CliffsNotes on Sheridan's Rivals and School for Scandal

CliffsNotes on Sheridan's Rivals and School for Scandal

CliffsNotes on Sheridan's Rivals and School for Scandal

CliffsNotes on Sheridan's Rivals and School for Scandal

Excerpt

There are many definitions of comedy--brilliant, incisive, and profound. But it is sometimes desirable to avoid the nobler speculations and try to hold fast to concrete and readily observable elements. Any comedy will include one or a number of these features: (1) comedy of character types, (2) amusing intrigues and situations, (3) wit of language, (4) satiric commentary on human foibles, and (5) idyllic love stories whose strongest appeal is the warm glow with which they fill the audience. Since in a play all parts are organically fused, these features are closely related. Comic figures represent a satire on society, and their success as comic figures may be based on witty lines or on the situations in which they are played. Yet one has to try to make arbitrary distinctions simply because without them analysis is impossible.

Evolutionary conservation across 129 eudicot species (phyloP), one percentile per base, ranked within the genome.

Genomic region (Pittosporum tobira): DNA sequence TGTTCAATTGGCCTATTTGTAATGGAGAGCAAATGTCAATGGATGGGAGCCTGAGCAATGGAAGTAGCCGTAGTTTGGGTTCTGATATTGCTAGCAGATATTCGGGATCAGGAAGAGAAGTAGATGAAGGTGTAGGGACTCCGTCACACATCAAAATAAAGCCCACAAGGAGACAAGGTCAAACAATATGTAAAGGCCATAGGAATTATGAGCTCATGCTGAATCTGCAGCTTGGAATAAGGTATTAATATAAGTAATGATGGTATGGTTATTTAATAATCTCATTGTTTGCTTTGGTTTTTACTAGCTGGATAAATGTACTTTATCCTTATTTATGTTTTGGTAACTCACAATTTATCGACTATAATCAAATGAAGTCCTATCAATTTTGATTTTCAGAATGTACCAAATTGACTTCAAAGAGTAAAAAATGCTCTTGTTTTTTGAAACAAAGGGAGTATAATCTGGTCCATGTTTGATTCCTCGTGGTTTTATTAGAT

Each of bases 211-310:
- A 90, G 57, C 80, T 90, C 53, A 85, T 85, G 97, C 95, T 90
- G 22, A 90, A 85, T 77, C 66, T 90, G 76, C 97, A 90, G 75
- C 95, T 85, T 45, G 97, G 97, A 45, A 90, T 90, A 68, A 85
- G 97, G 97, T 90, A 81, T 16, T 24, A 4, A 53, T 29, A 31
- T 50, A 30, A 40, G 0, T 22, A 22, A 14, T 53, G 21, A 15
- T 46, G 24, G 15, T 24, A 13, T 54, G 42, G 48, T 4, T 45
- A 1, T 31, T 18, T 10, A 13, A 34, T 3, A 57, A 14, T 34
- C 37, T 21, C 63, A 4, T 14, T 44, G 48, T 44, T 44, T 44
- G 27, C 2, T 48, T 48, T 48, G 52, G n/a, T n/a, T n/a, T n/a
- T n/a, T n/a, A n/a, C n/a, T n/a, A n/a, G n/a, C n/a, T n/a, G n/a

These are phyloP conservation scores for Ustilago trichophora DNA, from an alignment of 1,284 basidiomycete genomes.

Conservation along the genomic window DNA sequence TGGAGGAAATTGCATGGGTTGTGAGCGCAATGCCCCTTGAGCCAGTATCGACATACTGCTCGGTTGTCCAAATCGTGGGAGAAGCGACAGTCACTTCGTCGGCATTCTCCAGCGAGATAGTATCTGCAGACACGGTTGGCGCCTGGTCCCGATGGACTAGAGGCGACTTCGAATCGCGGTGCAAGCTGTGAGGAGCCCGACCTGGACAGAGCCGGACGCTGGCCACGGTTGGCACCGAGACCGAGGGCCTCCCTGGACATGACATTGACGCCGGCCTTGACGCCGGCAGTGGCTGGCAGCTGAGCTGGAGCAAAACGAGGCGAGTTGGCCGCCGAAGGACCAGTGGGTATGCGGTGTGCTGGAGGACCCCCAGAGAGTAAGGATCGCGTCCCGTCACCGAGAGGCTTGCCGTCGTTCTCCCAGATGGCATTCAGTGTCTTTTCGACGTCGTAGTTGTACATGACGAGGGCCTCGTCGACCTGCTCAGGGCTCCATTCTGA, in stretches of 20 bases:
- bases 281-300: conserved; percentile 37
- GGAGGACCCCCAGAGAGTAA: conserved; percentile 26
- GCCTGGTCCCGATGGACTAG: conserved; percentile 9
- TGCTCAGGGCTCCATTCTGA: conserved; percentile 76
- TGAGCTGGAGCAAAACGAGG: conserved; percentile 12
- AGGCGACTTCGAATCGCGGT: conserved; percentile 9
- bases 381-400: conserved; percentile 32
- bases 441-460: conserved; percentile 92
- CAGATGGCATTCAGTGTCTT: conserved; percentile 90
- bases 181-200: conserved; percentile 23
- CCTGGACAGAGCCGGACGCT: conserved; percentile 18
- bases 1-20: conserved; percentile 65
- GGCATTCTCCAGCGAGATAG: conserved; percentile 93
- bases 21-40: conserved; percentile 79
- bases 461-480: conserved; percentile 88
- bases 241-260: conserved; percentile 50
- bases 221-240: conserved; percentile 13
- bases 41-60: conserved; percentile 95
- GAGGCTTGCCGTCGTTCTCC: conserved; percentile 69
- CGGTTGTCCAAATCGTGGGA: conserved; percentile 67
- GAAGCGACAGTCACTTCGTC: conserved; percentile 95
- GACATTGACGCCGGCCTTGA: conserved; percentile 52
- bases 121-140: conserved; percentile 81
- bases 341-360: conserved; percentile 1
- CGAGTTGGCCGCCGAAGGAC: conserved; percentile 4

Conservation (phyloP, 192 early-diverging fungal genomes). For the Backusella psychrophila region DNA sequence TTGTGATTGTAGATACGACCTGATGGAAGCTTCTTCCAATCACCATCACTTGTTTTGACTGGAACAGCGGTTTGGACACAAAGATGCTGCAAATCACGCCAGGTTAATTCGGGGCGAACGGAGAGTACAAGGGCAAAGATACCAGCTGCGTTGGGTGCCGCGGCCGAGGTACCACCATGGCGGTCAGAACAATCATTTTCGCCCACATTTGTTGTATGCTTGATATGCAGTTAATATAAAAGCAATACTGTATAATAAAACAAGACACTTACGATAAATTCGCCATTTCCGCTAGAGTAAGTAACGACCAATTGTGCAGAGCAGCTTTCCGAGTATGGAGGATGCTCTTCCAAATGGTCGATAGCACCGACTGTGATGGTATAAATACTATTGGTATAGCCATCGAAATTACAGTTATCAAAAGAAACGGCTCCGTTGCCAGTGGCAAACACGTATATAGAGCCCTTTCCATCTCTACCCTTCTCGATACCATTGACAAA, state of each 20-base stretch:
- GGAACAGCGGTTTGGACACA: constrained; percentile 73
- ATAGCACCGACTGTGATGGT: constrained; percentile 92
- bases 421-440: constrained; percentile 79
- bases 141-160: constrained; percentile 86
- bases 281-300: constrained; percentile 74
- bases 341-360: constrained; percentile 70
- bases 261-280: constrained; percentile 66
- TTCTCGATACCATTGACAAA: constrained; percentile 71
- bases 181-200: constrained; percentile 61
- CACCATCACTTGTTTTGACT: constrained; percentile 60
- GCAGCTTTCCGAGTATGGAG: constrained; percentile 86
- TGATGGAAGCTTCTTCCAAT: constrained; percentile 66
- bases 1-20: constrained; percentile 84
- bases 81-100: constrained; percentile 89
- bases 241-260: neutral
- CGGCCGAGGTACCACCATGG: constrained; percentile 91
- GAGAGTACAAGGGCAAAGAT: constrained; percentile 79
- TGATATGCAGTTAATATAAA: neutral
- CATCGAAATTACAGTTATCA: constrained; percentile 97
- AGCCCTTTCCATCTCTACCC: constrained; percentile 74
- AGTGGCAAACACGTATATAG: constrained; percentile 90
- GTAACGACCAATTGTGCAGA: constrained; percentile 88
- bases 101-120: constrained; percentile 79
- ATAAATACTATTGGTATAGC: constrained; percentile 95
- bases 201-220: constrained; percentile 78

Sheridan was a master of four of the five kinds of comedy listed above. (It is difficult to see that he had any success, or desire for success, with the idyllic love story that arouses a warm glow.) But what accounts for his reputation as one of the greatest, if not the greatest, English writer of comedy? Other dramatists have created amusing characters, have written incisive social satire, and have invented witty dialogue. Sheridan's admirers say that Sheridan's comic characters go beyond others, that his dialogue is wittier, his situations funnier, and his satire more biting. Yet this is more difficult to illustrate, for other readers may find Garrick funnier or Mrs. Centlivre's situations more farcical.

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